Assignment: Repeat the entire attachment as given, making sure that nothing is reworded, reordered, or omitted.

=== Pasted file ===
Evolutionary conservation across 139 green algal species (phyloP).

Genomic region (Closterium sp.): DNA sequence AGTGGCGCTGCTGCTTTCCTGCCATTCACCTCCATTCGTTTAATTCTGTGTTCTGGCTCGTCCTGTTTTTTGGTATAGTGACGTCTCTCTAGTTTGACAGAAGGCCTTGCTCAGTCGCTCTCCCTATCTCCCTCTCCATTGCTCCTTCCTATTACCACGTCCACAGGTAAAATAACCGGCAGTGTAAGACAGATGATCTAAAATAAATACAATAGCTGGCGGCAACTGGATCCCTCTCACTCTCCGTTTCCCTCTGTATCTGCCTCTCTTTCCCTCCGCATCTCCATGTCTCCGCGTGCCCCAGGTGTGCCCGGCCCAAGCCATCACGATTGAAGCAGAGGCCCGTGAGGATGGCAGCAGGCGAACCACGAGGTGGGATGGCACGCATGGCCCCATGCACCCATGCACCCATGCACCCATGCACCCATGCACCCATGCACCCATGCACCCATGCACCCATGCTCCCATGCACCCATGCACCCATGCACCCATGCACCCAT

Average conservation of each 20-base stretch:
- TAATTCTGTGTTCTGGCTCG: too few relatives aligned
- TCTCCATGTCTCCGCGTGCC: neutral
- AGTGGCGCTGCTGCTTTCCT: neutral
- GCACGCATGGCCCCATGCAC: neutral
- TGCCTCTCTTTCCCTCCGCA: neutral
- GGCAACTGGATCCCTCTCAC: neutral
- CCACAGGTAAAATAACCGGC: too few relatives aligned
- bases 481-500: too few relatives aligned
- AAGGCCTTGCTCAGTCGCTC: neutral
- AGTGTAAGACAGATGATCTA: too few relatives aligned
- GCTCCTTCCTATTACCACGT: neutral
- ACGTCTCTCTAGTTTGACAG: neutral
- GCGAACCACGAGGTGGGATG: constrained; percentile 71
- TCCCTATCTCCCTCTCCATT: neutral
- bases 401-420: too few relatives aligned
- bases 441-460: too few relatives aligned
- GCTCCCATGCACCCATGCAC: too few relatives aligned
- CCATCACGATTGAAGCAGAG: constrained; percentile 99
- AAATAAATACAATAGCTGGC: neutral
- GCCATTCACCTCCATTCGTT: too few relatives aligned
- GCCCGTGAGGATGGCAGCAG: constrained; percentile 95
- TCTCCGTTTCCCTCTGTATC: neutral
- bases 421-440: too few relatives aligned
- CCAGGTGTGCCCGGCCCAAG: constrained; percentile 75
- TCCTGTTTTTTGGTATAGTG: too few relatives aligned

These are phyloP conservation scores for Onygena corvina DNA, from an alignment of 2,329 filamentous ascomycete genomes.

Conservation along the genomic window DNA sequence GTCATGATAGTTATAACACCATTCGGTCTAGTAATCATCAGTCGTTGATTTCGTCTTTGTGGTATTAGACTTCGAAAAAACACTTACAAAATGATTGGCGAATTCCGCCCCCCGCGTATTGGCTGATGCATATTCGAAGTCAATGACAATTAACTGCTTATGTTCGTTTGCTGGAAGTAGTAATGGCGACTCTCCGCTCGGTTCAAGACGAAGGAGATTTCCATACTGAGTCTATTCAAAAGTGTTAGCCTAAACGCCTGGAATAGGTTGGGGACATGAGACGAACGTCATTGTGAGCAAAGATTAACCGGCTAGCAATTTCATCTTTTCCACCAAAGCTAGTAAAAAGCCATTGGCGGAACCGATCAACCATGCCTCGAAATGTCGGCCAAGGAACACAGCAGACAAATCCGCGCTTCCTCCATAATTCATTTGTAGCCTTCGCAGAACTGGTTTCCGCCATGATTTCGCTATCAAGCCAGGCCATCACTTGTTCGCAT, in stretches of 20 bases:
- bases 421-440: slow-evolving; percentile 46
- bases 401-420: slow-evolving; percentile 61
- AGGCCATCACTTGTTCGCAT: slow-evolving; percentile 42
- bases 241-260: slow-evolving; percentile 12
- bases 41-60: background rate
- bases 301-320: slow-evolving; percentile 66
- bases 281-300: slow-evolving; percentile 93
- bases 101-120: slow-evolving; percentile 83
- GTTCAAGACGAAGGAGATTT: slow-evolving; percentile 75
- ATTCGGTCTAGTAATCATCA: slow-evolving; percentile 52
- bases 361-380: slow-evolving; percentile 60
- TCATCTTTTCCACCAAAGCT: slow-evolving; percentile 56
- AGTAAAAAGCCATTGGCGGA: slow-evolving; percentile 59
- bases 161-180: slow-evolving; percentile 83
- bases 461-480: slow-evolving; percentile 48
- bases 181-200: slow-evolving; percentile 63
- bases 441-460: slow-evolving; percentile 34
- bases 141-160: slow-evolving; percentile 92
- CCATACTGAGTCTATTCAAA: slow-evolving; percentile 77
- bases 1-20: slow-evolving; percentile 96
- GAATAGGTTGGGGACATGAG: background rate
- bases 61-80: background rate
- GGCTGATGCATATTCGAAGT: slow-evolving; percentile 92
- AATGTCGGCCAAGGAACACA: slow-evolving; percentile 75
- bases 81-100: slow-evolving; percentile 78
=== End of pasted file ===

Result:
Evolutionary conservation across 139 green algal species (phyloP).

Genomic region (Closterium sp.): DNA sequence AGTGGCGCTGCTGCTTTCCTGCCATTCACCTCCATTCGTTTAATTCTGTGTTCTGGCTCGTCCTGTTTTTTGGTATAGTGACGTCTCTCTAGTTTGACAGAAGGCCTTGCTCAGTCGCTCTCCCTATCTCCCTCTCCATTGCTCCTTCCTATTACCACGTCCACAGGTAAAATAACCGGCAGTGTAAGACAGATGATCTAAAATAAATACAATAGCTGGCGGCAACTGGATCCCTCTCACTCTCCGTTTCCCTCTGTATCTGCCTCTCTTTCCCTCCGCATCTCCATGTCTCCGCGTGCCCCAGGTGTGCCCGGCCCAAGCCATCACGATTGAAGCAGAGGCCCGTGAGGATGGCAGCAGGCGAACCACGAGGTGGGATGGCACGCATGGCCCCATGCACCCATGCACCCATGCACCCATGCACCCATGCACCCATGCACCCATGCACCCATGCACCCATGCTCCCATGCACCCATGCACCCATGCACCCATGCACCCAT

Average conservation of each 20-base stretch:
- TAATTCTGTGTTCTGGCTCG: too few relatives aligned
- TCTCCATGTCTCCGCGTGCC: neutral
- AGTGGCGCTGCTGCTTTCCT: neutral
- GCACGCATGGCCCCATGCAC: neutral
- TGCCTCTCTTTCCCTCCGCA: neutral
- GGCAACTGGATCCCTCTCAC: neutral
- CCACAGGTAAAATAACCGGC: too few relatives aligned
- bases 481-500: too few relatives aligned
- AAGGCCTTGCTCAGTCGCTC: neutral
- AGTGTAAGACAGATGATCTA: too few relatives aligned
- GCTCCTTCCTATTACCACGT: neutral
- ACGTCTCTCTAGTTTGACAG: neutral
- GCGAACCACGAGGTGGGATG: constrained; percentile 71
- TCCCTATCTCCCTCTCCATT: neutral
- bases 401-420: too few relatives aligned
- bases 441-460: too few relatives aligned
- GCTCCCATGCACCCATGCAC: too few relatives aligned
- CCATCACGATTGAAGCAGAG: constrained; percentile 99
- AAATAAATACAATAGCTGGC: neutral
- GCCATTCACCTCCATTCGTT: too few relatives aligned
- GCCCGTGAGGATGGCAGCAG: constrained; percentile 95
- TCTCCGTTTCCCTCTGTATC: neutral
- bases 421-440: too few relatives aligned
- CCAGGTGTGCCCGGCCCAAG: constrained; percentile 75
- TCCTGTTTTTTGGTATAGTG: too few relatives aligned

These are phyloP conservation scores for Onygena corvina DNA, from an alignment of 2,329 filamentous ascomycete genomes.

Conservation along the genomic window DNA sequence GTCATGATAGTTATAACACCATTCGGTCTAGTAATCATCAGTCGTTGATTTCGTCTTTGTGGTATTAGACTTCGAAAAAACACTTACAAAATGATTGGCGAATTCCGCCCCCCGCGTATTGGCTGATGCATATTCGAAGTCAATGACAATTAACTGCTTATGTTCGTTTGCTGGAAGTAGTAATGGCGACTCTCCGCTCGGTTCAAGACGAAGGAGATTTCCATACTGAGTCTATTCAAAAGTGTTAGCCTAAACGCCTGGAATAGGTTGGGGACATGAGACGAACGTCATTGTGAGCAAAGATTAACCGGCTAGCAATTTCATCTTTTCCACCAAAGCTAGTAAAAAGCCATTGGCGGAACCGATCAACCATGCCTCGAAATGTCGGCCAAGGAACACAGCAGACAAATCCGCGCTTCCTCCATAATTCATTTGTAGCCTTCGCAGAACTGGTTTCCGCCATGATTTCGCTATCAAGCCAGGCCATCACTTGTTCGCAT, in stretches of 20 bases:
- bases 421-440: slow-evolving; percentile 46
- bases 401-420: slow-evolving; percentile 61
- AGGCCATCACTTGTTCGCAT: slow-evolving; percentile 42
- bases 241-260: slow-evolving; percentile 12
- bases 41-60: background rate
- bases 301-320: slow-evolving; percentile 66
- bases 281-300: slow-evolving; percentile 93
- bases 101-120: slow-evolving; percentile 83
- GTTCAAGACGAAGGAGATTT: slow-evolving; percentile 75
- ATTCGGTCTAGTAATCATCA: slow-evolving; percentile 52
- bases 361-380: slow-evolving; percentile 60
- TCATCTTTTCCACCAAAGCT: slow-evolving; percentile 56
- AGTAAAAAGCCATTGGCGGA: slow-evolving; percentile 59
- bases 161-180: slow-evolving; percentile 83
- bases 461-480: slow-evolving; percentile 48
- bases 181-200: slow-evolving; percentile 63
- bases 441-460: slow-evolving; percentile 34
- bases 141-160: slow-evolving; percentile 92
- CCATACTGAGTCTATTCAAA: slow-evolving; percentile 77
- bases 1-20: slow-evolving; percentile 96
- GAATAGGTTGGGGACATGAG: background rate
- bases 61-80: background rate
- GGCTGATGCATATTCGAAGT: slow-evolving; percentile 92
- AATGTCGGCCAAGGAACACA: slow-evolving; percentile 75
- bases 81-100: slow-evolving; percentile 78